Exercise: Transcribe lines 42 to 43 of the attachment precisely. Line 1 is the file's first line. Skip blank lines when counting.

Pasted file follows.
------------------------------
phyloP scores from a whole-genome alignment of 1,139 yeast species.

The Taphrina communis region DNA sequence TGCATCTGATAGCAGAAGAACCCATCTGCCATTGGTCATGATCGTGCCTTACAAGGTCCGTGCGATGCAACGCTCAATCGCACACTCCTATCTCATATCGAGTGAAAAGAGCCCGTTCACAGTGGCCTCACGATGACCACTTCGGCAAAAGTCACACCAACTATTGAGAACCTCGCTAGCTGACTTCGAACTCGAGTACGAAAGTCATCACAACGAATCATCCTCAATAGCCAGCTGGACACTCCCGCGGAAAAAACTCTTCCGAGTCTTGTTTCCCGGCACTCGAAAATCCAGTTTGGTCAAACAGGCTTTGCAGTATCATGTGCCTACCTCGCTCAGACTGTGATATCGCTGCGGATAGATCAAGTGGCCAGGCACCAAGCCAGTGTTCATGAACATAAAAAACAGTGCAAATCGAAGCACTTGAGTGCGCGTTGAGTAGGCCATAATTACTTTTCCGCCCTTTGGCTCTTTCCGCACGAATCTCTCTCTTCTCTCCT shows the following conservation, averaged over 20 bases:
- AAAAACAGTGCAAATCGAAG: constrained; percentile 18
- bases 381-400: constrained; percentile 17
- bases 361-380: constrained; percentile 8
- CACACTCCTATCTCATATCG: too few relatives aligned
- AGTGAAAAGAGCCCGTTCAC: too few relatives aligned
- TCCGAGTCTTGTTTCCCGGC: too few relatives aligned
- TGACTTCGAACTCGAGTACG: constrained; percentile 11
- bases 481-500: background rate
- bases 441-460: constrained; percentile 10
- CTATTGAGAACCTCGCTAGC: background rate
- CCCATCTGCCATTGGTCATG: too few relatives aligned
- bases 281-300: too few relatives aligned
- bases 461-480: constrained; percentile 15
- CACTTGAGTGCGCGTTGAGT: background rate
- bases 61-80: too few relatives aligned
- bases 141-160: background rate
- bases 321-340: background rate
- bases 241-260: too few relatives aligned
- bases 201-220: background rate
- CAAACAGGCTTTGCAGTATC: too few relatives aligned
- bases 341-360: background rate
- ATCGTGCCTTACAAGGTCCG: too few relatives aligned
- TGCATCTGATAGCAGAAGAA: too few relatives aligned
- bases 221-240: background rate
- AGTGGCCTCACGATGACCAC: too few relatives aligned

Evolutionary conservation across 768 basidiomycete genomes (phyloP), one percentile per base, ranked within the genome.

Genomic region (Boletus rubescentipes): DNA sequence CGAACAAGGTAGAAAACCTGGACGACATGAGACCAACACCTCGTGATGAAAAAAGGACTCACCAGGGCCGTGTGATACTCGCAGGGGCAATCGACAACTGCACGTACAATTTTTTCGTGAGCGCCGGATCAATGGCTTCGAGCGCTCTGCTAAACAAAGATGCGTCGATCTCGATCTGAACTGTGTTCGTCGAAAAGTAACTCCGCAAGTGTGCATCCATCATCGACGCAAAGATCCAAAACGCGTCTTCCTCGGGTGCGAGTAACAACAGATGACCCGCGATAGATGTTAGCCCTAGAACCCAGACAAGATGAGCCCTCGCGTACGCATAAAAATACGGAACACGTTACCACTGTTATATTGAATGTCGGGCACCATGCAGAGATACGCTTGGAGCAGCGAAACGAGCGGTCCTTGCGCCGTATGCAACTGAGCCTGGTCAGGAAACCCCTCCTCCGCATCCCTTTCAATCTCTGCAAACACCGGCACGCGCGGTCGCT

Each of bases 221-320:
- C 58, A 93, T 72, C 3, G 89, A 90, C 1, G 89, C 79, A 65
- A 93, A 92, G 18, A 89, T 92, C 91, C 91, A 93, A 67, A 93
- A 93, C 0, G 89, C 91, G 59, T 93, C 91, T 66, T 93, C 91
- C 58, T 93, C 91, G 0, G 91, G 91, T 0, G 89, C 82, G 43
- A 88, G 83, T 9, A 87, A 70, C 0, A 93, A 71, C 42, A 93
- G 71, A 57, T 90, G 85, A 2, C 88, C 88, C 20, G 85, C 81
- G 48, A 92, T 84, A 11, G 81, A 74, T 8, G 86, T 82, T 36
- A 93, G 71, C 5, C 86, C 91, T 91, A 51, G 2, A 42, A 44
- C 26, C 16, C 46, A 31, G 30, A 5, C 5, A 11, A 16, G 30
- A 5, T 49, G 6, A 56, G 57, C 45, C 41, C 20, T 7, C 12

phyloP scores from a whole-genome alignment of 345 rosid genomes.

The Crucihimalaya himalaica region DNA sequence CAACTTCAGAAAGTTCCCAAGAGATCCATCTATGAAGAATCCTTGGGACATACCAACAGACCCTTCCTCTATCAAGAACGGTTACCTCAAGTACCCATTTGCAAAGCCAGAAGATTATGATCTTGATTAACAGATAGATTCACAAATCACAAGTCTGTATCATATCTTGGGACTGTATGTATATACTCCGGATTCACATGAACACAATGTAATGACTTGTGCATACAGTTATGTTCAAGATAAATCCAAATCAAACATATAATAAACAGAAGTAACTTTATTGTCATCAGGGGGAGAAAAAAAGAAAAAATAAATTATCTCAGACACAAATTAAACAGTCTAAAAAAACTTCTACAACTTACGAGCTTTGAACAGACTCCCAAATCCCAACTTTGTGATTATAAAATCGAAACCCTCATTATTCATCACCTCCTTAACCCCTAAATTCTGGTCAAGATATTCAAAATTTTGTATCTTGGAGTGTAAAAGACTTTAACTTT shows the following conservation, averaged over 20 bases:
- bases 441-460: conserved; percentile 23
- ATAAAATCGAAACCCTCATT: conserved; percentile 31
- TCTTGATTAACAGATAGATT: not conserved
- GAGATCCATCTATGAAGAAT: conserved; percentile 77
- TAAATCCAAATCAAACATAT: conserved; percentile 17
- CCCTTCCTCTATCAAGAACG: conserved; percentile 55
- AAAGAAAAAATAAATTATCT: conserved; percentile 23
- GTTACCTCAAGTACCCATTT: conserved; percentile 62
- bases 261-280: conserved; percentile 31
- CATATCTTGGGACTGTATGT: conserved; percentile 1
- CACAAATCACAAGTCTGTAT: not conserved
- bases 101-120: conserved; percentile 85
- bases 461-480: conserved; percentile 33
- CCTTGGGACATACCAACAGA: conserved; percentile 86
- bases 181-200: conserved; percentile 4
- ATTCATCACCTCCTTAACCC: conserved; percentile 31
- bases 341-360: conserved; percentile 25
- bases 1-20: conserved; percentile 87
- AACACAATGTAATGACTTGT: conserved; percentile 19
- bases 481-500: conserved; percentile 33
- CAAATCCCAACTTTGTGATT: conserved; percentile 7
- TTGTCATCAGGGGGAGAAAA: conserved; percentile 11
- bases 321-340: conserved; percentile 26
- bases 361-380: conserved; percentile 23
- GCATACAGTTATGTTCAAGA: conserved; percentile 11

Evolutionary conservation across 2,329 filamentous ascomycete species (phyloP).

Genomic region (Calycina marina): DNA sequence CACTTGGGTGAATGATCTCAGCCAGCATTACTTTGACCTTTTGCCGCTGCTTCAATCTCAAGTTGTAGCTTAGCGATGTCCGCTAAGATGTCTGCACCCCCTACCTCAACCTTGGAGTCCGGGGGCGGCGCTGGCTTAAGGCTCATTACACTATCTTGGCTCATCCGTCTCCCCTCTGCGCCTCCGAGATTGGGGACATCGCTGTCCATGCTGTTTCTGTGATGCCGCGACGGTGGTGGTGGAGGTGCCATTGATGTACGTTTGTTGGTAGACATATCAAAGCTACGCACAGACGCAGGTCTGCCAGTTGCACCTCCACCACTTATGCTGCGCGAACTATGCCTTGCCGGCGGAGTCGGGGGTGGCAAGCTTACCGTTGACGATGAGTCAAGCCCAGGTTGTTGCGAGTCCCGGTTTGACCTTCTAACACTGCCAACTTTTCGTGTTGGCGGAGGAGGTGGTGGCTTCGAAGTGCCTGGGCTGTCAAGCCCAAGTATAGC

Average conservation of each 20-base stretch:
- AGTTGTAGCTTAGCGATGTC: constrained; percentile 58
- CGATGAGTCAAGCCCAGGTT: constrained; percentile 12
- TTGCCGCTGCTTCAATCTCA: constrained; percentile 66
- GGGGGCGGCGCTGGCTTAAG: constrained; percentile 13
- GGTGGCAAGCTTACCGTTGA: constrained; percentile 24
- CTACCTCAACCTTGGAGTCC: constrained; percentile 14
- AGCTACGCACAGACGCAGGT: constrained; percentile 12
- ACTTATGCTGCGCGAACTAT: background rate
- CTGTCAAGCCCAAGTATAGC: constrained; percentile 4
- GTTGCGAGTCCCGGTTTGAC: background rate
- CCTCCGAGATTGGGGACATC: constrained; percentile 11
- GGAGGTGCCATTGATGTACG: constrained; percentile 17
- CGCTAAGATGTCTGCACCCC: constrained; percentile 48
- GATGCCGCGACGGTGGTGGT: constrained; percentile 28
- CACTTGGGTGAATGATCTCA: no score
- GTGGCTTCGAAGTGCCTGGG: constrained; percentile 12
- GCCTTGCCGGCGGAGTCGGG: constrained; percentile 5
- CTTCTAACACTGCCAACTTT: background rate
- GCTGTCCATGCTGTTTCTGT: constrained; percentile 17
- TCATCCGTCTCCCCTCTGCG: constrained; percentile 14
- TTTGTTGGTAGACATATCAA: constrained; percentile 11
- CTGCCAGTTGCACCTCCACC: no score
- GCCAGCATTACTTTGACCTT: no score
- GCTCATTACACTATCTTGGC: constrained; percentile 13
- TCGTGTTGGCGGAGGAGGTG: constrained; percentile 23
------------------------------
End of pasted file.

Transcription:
The Crucihimalaya himalaica region DNA sequence CAACTTCAGAAAGTTCCCAAGAGATCCATCTATGAAGAATCCTTGGGACATACCAACAGACCCTTCCTCTATCAAGAACGGTTACCTCAAGTACCCATTTGCAAAGCCAGAAGATTATGATCTTGATTAACAGATAGATTCACAAATCACAAGTCTGTATCATATCTTGGGACTGTATGTATATACTCCGGATTCACATGAACACAATGTAATGACTTGTGCATACAGTTATGTTCAAGATAAATCCAAATCAAACATATAATAAACAGAAGTAACTTTATTGTCATCAGGGGGAGAAAAAAAGAAAAAATAAATTATCTCAGACACAAATTAAACAGTCTAAAAAAACTTCTACAACTTACGAGCTTTGAACAGACTCCCAAATCCCAACTTTGTGATTATAAAATCGAAACCCTCATTATTCATCACCTCCTTAACCCCTAAATTCTGGTCAAGATATTCAAAATTTTGTATCTTGGAGTGTAAAAGACTTTAACTTT shows the following conservation, averaged over 20 bases:
- bases 441-460: conserved; percentile 23